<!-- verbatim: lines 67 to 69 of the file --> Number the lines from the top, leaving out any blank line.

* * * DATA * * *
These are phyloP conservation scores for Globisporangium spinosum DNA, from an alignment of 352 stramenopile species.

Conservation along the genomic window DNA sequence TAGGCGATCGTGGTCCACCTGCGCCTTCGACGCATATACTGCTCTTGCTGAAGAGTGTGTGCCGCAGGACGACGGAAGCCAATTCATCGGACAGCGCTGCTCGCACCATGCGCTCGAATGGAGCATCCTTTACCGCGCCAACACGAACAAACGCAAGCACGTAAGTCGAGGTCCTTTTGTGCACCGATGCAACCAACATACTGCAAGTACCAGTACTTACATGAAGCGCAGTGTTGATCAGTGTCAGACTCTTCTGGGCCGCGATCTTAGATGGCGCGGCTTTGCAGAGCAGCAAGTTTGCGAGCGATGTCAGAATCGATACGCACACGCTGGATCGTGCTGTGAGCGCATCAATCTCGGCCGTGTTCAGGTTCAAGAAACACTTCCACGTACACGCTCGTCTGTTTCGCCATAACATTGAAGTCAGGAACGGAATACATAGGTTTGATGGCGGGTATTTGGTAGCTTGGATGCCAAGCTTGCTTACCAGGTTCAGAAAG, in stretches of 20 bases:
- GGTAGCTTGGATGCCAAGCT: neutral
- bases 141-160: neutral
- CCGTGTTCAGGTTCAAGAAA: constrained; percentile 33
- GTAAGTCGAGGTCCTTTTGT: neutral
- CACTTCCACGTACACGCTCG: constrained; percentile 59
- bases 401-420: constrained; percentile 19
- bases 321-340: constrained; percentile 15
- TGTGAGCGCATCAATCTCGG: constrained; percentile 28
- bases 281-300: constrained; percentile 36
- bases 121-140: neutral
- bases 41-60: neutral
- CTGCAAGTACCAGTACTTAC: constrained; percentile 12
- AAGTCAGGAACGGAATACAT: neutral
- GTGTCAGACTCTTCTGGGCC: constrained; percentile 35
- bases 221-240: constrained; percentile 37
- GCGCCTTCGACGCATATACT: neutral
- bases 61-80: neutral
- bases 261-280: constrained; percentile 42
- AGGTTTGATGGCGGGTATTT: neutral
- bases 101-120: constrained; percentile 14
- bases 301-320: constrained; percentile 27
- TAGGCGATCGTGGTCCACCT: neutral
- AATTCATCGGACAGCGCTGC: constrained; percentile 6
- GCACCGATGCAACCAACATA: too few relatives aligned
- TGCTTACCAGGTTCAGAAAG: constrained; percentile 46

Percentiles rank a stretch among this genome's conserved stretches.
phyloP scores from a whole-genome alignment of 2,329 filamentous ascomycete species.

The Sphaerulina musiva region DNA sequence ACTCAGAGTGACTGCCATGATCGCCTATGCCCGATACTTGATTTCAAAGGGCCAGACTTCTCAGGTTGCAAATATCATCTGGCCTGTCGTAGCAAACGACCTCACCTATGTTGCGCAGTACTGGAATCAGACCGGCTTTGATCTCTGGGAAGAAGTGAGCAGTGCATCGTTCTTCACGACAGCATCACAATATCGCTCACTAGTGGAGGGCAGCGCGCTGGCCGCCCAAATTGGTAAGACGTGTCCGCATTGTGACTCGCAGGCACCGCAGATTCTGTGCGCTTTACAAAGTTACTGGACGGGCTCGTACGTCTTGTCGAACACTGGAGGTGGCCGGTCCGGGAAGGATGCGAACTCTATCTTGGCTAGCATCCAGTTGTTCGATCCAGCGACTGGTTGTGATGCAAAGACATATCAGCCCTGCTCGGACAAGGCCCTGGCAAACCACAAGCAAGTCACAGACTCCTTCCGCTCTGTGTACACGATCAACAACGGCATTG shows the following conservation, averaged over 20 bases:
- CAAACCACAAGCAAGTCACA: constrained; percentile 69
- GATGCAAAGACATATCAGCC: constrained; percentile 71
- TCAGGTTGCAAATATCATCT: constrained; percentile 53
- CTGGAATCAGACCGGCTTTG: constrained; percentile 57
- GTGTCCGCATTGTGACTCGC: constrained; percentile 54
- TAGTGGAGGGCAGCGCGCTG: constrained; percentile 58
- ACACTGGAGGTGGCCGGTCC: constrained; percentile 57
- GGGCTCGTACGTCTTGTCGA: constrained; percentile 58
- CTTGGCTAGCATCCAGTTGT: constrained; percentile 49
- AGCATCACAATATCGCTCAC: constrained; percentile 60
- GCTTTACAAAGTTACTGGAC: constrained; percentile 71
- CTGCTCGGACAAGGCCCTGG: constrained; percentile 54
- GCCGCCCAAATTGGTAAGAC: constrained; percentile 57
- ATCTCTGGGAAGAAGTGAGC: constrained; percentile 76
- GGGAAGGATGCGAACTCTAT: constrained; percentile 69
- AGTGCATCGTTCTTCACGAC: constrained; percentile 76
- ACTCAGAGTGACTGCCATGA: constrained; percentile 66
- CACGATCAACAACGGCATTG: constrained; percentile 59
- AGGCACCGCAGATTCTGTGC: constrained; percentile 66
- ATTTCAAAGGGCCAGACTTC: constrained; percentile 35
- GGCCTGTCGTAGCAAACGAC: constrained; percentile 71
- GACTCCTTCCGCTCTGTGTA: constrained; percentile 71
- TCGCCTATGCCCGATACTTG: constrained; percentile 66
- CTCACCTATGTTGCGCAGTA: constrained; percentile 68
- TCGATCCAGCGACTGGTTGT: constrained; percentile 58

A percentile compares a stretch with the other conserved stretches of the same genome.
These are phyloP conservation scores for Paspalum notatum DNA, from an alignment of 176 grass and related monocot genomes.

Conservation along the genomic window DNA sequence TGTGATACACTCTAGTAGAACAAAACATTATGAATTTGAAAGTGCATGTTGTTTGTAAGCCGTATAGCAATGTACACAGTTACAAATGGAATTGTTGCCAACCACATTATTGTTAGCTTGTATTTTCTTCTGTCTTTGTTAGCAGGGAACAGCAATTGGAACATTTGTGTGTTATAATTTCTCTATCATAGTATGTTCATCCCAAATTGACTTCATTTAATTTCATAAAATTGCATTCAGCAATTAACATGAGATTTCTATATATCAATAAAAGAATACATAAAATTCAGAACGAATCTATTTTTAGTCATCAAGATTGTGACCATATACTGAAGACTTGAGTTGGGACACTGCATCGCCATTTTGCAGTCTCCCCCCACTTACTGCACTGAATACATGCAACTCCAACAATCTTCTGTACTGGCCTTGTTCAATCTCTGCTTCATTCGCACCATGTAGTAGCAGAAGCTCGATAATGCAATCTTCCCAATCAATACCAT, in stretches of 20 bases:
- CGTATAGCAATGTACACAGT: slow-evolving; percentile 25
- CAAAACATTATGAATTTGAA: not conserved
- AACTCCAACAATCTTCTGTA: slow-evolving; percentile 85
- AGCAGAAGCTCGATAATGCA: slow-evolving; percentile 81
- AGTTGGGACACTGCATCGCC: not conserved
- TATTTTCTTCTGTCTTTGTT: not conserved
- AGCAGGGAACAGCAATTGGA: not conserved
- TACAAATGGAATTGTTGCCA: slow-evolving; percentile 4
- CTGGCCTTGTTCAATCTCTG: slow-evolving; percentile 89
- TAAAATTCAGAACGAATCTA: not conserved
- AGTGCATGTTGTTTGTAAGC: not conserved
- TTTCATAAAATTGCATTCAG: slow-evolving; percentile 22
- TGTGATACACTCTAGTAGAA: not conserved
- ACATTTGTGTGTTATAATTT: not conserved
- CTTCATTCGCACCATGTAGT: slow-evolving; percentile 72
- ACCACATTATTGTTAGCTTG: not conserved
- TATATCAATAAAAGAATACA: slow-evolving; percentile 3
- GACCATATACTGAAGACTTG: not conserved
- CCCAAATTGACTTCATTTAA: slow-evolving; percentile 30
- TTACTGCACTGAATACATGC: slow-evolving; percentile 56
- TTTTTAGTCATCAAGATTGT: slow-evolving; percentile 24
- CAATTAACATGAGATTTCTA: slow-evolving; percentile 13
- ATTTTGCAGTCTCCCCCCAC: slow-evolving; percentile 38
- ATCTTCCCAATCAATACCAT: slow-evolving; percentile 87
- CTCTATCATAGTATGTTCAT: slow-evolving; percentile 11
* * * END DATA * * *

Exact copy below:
- CTGGCCTTGTTCAATCTCTG: slow-evolving; percentile 89
- TAAAATTCAGAACGAATCTA: not conserved
- AGTGCATGTTGTTTGTAAGC: not conserved